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Circlesquare

Pre-Earthquake Anthem

(Outpost; US: 18 May 2004; UK: 15 Dec 2003)

“Best heard from the floor”, says the message from Vancouver’s March21 (that’s his name) a.k.a. Circlesquare in the liner notes for his first full-length album. And, having heard Pre-Earthquake Anthem, you’d have to imagine he’s not talking about the dance floor, but rather about lying down on the floor. It could be sex, it could be drugs, or maybe said earthquake, but the feeling this record evokes is one of being prone.


The liner notes also say that Pre-Earthquake Anthem was “recorded 2000-2002”, and your first response might well be “What took so long?” This music is minimal to the point where you have to admire, if nothing else, the patience that went into making it. The stark, melancholy effect is not unlike that produced by bands such as Low and Spain. The difference is that March21’s preferred weapons of silence are keyboards and sequencers rather than guitars and drums. Every click, electronic rimshot, and note has been painstakingly placed, and the result is music that sounds cleaner than stainless steel.


You can’t help but think that the first track, “Trancenation”, is a brilliant joke on those who read about this album in DJ magazines and assume it’s electronica. It’s not, at least beyond the fact that most of the instruments happen to be electronic. Gently pulsating synths, some haunting slide guitar and a barely-there rhythm track provide the background for March21’s whispered invitation to “come join our trance nation”. It’s striking, if not exactly a rave anthem.


“All Sleepers” exhorts “all your useless sleepers” to “put your head into the speaker” with a tempo that’s only a little faster. Here, March21’s vocals are detached, burnt-out and sleazy; the track could be a mellow, “sexy” one from the first couple Nine Inch Nails albums. “Non-Revival Alarm”, with its creeping, three-note bass figure, owes a huge debt to the quieter work of ‘80s industrialists Nitzer Ebb. “Roomtone” evokes just that—what George Lucas has identified as the ambient hum that is unique to each part of a spacecraft in science fiction movies.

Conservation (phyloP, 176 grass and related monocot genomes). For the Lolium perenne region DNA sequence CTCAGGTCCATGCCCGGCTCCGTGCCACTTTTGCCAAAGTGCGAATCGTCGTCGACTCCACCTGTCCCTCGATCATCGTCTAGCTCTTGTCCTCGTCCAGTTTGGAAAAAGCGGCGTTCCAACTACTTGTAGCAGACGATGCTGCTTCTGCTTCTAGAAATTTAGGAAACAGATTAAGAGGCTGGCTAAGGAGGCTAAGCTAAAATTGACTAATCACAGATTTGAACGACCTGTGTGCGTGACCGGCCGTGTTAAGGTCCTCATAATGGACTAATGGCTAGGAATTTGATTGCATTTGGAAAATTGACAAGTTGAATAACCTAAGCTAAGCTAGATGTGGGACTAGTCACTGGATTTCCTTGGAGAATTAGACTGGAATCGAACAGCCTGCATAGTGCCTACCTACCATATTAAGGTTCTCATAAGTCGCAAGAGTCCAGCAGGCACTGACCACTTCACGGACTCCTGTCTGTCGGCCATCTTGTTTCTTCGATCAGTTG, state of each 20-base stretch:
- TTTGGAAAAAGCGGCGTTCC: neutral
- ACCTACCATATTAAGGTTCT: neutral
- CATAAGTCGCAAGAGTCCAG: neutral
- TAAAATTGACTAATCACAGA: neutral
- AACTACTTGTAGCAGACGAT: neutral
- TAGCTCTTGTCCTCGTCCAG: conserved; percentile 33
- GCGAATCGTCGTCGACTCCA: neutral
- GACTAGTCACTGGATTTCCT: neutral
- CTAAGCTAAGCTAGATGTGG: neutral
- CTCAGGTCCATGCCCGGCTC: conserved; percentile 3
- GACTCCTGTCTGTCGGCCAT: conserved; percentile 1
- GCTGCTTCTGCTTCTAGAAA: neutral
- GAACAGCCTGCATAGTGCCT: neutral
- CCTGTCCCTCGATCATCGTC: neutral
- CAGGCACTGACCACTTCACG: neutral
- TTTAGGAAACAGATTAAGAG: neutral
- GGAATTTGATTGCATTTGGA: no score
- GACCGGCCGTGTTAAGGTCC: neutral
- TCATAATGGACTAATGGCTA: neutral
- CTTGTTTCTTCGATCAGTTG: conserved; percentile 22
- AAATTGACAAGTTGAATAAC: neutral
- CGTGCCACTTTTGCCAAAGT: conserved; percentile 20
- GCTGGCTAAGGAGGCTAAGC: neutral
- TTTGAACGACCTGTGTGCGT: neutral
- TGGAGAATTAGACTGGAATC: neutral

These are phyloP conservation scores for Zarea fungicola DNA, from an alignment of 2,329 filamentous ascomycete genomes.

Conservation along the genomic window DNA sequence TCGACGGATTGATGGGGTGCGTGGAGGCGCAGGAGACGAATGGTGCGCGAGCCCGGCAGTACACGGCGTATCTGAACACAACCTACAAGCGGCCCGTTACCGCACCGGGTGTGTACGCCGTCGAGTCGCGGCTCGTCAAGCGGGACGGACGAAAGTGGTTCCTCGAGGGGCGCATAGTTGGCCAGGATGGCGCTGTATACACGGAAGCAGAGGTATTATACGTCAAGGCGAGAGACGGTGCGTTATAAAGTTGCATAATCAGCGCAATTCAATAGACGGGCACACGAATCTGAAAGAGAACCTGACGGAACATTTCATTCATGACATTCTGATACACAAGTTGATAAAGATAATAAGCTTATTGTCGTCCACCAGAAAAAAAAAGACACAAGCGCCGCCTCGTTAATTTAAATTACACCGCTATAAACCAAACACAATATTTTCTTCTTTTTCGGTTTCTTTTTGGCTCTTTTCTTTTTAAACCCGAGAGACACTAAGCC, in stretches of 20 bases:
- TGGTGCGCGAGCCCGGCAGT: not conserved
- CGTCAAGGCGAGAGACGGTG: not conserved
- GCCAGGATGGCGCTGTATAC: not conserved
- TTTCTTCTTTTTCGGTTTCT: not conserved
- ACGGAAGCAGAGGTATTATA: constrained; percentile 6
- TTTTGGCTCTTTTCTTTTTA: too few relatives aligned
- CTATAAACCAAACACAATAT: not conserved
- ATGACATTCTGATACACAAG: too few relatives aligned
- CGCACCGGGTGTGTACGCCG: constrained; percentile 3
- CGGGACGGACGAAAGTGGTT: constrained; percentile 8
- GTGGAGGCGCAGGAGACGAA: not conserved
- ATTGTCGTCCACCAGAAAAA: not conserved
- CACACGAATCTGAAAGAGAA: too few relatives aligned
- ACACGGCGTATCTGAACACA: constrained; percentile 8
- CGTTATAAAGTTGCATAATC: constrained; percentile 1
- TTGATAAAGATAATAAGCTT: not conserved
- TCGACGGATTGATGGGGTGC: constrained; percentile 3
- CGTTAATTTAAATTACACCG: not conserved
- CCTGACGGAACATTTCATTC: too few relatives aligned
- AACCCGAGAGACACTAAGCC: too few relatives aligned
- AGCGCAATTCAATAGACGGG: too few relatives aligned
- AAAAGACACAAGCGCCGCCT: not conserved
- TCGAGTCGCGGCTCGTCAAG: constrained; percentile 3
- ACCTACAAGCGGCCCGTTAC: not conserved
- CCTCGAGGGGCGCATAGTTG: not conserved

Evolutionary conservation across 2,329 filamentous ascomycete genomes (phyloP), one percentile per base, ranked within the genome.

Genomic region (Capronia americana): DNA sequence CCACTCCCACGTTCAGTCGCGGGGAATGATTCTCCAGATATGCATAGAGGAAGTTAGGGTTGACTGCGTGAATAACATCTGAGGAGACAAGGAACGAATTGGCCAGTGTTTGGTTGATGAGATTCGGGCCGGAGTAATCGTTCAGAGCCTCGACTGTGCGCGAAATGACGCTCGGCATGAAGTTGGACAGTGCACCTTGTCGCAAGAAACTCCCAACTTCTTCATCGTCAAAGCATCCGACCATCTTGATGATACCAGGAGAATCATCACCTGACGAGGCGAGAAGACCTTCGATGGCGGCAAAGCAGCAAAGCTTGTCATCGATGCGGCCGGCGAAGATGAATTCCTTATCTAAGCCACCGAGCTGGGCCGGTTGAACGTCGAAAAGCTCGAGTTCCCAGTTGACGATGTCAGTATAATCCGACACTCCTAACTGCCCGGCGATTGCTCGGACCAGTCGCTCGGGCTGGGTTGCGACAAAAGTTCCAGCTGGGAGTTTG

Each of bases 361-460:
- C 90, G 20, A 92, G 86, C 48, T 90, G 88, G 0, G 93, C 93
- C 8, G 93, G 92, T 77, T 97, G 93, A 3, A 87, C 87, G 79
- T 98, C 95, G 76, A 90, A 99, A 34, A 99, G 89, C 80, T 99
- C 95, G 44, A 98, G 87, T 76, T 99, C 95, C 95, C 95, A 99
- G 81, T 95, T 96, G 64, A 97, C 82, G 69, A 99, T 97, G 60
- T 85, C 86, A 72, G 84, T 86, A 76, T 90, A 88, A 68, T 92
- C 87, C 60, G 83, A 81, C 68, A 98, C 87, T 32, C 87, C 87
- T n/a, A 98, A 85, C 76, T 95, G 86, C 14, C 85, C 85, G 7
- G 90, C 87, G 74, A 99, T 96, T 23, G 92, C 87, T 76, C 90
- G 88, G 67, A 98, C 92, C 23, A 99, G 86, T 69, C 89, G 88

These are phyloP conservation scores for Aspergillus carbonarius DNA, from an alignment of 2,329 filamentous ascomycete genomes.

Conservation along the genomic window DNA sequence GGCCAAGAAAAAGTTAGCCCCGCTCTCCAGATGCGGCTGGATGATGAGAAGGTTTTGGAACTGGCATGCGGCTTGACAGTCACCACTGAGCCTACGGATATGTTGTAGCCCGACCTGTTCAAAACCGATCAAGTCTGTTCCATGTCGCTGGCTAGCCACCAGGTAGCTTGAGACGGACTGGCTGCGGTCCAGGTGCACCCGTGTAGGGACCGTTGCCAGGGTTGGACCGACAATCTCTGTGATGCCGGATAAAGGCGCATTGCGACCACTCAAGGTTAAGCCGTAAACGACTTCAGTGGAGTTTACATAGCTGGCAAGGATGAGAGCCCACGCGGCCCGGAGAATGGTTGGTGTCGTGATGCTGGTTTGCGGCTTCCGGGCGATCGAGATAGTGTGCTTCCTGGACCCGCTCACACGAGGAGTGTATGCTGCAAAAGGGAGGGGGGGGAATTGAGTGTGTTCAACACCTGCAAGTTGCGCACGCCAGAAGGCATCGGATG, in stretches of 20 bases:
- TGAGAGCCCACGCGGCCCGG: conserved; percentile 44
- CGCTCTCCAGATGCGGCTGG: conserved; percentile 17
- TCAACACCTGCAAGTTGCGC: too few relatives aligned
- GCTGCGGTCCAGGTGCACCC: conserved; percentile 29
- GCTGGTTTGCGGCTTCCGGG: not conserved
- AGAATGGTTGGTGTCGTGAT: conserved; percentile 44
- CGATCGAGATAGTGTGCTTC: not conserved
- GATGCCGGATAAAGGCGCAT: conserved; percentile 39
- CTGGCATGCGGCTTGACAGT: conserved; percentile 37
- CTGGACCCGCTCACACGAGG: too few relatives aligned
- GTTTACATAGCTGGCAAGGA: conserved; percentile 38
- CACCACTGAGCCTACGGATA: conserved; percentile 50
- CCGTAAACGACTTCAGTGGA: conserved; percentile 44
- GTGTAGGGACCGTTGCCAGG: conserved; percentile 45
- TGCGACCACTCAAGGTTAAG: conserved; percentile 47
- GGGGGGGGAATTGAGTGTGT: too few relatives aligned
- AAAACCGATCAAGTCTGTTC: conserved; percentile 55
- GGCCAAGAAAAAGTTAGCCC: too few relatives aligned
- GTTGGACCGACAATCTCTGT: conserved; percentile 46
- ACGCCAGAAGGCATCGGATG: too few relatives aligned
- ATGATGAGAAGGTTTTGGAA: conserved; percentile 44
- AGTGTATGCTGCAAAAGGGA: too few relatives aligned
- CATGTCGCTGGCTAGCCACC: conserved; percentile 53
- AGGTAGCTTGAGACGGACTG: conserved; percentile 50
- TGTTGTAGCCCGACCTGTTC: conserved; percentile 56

The album’s best track is also the saddest: “7 Minutes” encapsulates the drag and dread of living in the post-nuclear age. “In the plate glass city here / We build things pretty, dear / They’ll all go down in flames”, goes the lyric, while electronic embers crackle in the distance. It’s the aural equivalent of an empty metropolis or a Don Delillo novel. Listening to it, you can literally feel time slow down, and the vocals, for once, are sincere. Chilling.


Otherwise, Pre-Earthquake Anthem alternates the stark, electronic sleaze and more ponderous music that begs for a deep-thinking indie film to go along with it. Musically, this is pure minimalism. But March21’s frustration and confusion still come across, and the bearing that these emotions have on the listening experience is significant. You come away not quite sure how you were supposed to take this. What do you call chill-out music that’s not relaxing? Make-out music that’s not romantic? In this case, you can call it Circlesquare, and either in spite of or because of March21’s sardonic tendencies, it has its uses.

John Bergstrom has been writing various reviews and features for PopMatters since 2004. He has been a music fanatic at least since he and a couple friends put together The Rock Group Dictionary in third grade (although he now admits that giving Pat Benatar the title of "first good female rocker" was probably a mistake). He has done freelance writing for Trouser Pressonline, Milwaukee's Shepherd Express, and the late Milk magazine and website. He currently resides in Madison, Wisconsin with his wife and two kids, both of whom are very good dancers.


Tagged as: circlesquare
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